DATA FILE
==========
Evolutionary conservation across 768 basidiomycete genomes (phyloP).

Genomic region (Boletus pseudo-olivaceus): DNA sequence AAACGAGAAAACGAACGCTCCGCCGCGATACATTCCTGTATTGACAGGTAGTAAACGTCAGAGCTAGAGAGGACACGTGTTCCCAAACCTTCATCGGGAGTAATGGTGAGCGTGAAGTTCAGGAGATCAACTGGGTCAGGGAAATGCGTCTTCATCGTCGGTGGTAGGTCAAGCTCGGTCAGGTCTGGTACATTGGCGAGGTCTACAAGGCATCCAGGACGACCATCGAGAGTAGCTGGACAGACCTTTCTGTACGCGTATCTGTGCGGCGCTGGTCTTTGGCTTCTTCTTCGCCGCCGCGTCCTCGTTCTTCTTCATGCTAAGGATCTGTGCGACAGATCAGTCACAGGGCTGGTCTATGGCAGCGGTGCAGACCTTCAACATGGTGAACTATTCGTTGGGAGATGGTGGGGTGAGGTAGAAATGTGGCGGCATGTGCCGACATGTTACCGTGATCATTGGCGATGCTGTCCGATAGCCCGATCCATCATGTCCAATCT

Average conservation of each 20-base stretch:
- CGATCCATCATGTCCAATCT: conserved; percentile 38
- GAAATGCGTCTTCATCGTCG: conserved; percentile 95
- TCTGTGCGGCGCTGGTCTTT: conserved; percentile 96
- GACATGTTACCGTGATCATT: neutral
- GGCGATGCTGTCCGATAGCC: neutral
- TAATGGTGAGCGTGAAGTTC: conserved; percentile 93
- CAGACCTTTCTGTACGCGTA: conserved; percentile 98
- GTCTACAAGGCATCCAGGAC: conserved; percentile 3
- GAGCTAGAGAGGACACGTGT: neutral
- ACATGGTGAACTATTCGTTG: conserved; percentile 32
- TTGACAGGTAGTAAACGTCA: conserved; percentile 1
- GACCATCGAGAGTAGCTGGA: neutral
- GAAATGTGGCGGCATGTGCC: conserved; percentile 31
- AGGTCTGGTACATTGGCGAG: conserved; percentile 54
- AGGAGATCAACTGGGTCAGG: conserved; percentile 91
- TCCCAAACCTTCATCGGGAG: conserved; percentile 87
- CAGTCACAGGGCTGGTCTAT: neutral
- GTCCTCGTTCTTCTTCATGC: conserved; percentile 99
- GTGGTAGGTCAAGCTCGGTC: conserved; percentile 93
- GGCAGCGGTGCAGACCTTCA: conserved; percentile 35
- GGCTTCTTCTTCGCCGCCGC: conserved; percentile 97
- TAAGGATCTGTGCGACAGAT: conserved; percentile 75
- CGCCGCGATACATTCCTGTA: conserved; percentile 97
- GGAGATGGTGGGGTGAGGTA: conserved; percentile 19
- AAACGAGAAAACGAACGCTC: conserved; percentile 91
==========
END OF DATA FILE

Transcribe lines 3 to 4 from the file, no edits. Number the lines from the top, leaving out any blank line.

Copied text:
Average conservation of each 20-base stretch:
- CGATCCATCATGTCCAATCT: conserved; percentile 38